Twilight has Team Edward and Team the other bloke (or vampires vs. werewolves), so female readers probably choose their alignment based on the gorgeousness of the actors playing these roles. The Tomorrow series is straightforward, as it is us against them – Australia fighting an un-named invading enemy. In The Hunger Games people become part of a community based on where they are born, which is probably the closest to real life.

Divergent is set in Chicago in a future where something seems to have gone terribly wrong right about now.

In Divergent, sixteen year olds take part in a simulation where their responses confirm their aptitude for one of the five factions which make up society. The day after the simulation is known as Choosing Day, where they must select a faction to align with. They can choose to ignore or follow the results of their tests. Either way, the indcutees may still have to prove their worth to their chosen faction to become part of it. Choosing a faction other than what they were born into generally means losing their connections with family and the community they were brought up in.

The factions in Divergent are Abnegation – the selfless, Dauntless – the brave, Erudite – the intelligent, Candor – the honest and Amity – the peaceful. Those who fail to become part of their chosen faction become factionless – similar to the untouchables in some cultures. The factionless do the worst jobs in society. Abnegation members ensure the factionless are supported by charity.

Trisis the 16 year old heroine of Divergent. She was raised by her parents in Abnegation, and was brought up to always put others first, in a kind and loving community. Due to their qualities, Abnegation govern and are thought to be incorruptible.

When Tris sits her aptitude test her results are inconclusive, or ‘divergent’, meaning her characteristics are suited to more than one faction. The woman from Dauntless who oversaw Tris’s test manually alters her results and told Tris not to tell anyone what has happened, as to be known as divergent would put her in danger from unknown people.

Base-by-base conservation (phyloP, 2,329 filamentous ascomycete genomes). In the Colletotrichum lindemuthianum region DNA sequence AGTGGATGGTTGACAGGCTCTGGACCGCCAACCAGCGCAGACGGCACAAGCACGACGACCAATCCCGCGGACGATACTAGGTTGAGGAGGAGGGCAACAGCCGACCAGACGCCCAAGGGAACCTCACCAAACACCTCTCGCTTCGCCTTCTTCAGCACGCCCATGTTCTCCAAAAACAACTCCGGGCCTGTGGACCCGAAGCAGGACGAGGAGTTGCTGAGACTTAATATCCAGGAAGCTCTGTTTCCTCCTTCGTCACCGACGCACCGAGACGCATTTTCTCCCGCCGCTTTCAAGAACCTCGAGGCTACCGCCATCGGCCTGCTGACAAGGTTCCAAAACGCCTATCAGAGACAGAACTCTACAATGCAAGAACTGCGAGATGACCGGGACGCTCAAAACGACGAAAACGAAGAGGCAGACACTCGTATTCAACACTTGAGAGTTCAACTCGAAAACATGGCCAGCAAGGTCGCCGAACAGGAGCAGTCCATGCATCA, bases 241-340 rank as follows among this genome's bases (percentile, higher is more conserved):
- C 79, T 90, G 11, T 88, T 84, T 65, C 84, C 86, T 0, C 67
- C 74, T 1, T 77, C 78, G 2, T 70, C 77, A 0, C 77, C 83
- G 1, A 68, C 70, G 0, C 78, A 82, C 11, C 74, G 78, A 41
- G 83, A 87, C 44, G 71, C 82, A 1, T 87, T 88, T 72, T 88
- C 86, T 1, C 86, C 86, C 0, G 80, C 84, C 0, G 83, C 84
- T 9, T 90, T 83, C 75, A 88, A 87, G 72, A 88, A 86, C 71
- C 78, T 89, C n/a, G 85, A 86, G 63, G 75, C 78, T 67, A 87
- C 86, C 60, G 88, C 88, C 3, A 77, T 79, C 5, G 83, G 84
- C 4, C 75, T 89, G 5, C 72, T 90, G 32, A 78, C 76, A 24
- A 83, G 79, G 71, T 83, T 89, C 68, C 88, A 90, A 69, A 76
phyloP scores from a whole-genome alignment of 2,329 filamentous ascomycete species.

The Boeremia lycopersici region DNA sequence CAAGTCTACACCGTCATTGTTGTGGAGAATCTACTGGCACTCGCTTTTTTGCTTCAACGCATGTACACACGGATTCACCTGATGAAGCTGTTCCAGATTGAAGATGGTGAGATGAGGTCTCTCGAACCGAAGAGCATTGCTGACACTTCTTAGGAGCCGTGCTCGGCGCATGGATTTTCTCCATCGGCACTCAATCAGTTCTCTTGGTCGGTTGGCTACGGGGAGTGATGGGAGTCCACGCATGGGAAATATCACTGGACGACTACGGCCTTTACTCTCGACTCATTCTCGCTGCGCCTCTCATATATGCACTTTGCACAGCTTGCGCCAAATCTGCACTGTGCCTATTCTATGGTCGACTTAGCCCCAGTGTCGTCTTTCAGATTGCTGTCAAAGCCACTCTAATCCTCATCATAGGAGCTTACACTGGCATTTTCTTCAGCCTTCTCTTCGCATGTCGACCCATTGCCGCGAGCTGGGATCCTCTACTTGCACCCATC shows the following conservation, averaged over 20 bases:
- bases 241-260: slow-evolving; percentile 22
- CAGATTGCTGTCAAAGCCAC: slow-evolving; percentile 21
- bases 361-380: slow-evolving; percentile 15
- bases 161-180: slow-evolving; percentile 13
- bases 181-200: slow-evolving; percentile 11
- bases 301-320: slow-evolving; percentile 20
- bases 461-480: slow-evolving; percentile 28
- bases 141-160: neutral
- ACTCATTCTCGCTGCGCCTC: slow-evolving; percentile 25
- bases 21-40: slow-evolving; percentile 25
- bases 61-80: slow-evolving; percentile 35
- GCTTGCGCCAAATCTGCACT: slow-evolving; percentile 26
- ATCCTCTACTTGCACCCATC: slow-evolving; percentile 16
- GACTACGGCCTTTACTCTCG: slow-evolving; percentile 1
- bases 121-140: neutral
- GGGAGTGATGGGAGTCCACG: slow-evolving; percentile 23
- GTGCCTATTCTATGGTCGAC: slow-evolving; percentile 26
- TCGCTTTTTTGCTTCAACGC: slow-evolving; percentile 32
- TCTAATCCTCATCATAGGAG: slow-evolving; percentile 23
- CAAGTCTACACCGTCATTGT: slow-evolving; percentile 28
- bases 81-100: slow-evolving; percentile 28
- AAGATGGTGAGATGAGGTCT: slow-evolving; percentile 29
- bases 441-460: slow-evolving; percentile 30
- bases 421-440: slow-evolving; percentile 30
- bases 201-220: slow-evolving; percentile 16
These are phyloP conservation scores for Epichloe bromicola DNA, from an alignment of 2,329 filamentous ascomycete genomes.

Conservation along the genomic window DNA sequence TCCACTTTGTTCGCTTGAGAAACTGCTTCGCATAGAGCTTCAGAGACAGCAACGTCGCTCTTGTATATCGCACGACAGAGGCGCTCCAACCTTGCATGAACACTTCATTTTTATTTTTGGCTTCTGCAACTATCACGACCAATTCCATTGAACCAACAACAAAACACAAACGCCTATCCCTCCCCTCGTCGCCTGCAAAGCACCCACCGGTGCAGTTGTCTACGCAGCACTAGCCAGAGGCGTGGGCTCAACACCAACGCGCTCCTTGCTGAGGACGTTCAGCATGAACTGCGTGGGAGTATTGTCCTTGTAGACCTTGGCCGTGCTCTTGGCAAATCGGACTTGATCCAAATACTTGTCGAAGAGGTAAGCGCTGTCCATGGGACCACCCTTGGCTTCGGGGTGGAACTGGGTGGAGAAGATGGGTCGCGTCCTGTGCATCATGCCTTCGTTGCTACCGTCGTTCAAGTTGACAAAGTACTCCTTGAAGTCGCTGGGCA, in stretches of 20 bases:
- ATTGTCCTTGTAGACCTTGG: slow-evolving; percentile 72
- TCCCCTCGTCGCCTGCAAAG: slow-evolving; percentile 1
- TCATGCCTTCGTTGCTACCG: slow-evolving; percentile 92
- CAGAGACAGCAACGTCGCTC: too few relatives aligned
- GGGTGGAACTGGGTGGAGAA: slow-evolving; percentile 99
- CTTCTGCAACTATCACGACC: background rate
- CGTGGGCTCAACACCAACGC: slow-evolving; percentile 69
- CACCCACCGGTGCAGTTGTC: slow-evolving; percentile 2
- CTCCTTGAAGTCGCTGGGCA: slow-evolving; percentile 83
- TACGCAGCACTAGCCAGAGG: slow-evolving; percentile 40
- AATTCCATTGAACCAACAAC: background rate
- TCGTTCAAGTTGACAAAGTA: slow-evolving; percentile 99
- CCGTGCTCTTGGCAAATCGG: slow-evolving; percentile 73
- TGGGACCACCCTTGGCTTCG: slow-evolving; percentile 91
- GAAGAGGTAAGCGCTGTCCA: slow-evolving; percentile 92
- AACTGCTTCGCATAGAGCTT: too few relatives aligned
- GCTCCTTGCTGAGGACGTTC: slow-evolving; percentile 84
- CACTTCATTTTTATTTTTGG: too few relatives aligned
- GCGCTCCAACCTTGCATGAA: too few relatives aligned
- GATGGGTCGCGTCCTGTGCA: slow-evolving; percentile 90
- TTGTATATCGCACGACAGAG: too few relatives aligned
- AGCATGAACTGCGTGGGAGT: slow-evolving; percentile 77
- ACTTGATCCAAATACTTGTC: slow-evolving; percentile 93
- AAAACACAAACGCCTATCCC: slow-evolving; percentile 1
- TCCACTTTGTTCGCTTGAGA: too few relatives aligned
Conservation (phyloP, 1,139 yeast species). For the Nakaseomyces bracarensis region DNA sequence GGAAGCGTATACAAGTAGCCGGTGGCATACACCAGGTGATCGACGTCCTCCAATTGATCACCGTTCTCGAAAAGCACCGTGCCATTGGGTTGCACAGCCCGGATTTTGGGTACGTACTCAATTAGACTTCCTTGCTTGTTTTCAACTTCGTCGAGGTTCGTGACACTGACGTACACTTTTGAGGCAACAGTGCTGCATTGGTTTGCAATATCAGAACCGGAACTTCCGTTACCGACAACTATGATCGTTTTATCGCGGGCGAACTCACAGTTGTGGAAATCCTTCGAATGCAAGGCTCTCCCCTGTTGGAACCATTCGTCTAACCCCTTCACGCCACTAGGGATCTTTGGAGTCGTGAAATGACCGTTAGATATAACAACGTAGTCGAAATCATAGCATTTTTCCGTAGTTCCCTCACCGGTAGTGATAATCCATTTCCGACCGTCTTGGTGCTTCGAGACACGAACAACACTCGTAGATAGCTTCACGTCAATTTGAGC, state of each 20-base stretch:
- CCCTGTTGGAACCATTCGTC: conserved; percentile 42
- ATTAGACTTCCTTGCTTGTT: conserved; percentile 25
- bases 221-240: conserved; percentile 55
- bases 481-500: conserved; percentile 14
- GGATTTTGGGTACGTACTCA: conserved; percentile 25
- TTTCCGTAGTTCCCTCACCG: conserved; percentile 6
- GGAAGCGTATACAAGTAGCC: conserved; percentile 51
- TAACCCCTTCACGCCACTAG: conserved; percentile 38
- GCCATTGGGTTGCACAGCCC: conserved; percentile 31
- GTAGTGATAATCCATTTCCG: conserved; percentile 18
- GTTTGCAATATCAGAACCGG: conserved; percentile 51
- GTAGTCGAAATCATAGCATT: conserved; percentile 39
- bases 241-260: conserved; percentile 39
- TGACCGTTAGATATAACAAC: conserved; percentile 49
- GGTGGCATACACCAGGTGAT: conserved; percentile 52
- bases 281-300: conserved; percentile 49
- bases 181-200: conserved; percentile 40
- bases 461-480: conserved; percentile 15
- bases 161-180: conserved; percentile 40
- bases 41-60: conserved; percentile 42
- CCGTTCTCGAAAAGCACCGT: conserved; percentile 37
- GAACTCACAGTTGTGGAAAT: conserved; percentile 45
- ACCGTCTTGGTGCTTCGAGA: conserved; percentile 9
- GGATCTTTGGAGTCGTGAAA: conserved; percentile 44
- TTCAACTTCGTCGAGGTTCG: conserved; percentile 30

When the time comes to choose a faction, Tris’s brother Caleb unexpectedly chooses Erudite and Tris chooses Dauntless.

When Tris arrives at the Dauntless compound she is surprised to find that they will not be automatically accepted by the faction. They have to pass a harsh initiation with difficult physical and mental challenges. Not surprisingly, the initiations prove too much for some, who suicide or die in accidents. There is also a culture of bullying throughout the Dauntless community. Friends betray each other and others fall in love.

As the initiates work to overcome their fears, Tris and her instructor, Four, fall in love. Like Tris, he was a transfer from Abnegation. Tris suspects Four may also be divergent.

Towards the end of the novel, the action, which is already fast paced, speeds up. Dauntless members are injected by a serum which allows their minds to be controlled by Erudite leaders, and they are used to try and wipe out everyone in Abnegation, in an attempt by Erudite to gain power and greater riches for themselves.

As Tris is divergent, the serum does not work on her. Tris’s parents and brother make another appearance and in the killing frenzy, not everyone survives. The story ends with Tris, Four (or Tobias, as he was called before joining Dauntless) and some of her family escaping. The story continues in book two of the series, ‘Insurgent,’ which I am busting to read.

The stretch for readers of Divergent is that all of the characters except those who are divergent, identify strongly enough with particular traits that they commit to one faction or other. In real life, we are all divergent, a bit brave and a bit cowardly, sometimes truthful and sometimes liars. We behave selfishly and generously within minutes of either action. On a given day we may be peaceful and the next at war and we all show flashes of brilliance amidst our blind spots. We all have elements of the five characteristics which make up the factions in this novel in varying degrees.

However, this is a novel and the whole point of reading novels is to go with the author on the trip they take us, so in order to enjoy this novel I had to let go of my irritation that all of the characters weren’t divergent, because then there would not have been a story.

I will be recommending these novels to my teenage nieces C, G and S, all of whom are the perfect audience for the Divergent series.